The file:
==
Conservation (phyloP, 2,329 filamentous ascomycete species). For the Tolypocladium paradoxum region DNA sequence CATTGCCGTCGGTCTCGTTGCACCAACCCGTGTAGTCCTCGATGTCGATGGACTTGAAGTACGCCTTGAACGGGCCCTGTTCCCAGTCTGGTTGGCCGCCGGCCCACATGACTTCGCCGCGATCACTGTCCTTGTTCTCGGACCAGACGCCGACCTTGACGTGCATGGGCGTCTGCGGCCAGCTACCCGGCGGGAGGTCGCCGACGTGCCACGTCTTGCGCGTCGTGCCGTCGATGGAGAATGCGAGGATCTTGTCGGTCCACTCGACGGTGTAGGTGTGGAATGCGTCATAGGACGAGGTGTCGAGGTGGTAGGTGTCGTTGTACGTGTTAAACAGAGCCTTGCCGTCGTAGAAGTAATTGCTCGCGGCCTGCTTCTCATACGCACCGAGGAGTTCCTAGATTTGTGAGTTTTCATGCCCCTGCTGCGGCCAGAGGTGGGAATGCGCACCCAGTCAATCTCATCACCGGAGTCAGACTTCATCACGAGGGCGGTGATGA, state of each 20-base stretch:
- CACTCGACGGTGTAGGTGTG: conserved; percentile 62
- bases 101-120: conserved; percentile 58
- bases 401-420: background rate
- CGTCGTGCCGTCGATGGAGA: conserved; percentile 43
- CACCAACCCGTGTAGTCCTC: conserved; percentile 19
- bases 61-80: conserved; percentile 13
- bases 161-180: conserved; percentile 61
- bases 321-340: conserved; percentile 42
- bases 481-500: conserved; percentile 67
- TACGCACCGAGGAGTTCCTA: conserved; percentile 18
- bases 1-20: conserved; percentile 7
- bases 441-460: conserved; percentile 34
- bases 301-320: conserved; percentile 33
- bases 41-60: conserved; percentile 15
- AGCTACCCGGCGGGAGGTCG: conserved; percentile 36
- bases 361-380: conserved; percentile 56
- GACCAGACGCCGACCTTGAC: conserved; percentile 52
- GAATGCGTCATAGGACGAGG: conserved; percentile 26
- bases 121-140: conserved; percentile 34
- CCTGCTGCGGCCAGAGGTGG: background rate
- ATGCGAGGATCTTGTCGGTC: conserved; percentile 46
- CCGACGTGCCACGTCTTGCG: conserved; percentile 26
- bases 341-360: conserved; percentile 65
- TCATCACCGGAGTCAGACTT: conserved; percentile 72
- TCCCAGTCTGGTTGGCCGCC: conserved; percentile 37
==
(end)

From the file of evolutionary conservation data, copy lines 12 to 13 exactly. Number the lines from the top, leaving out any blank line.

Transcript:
- bases 1-20: conserved; percentile 7
- bases 441-460: conserved; percentile 34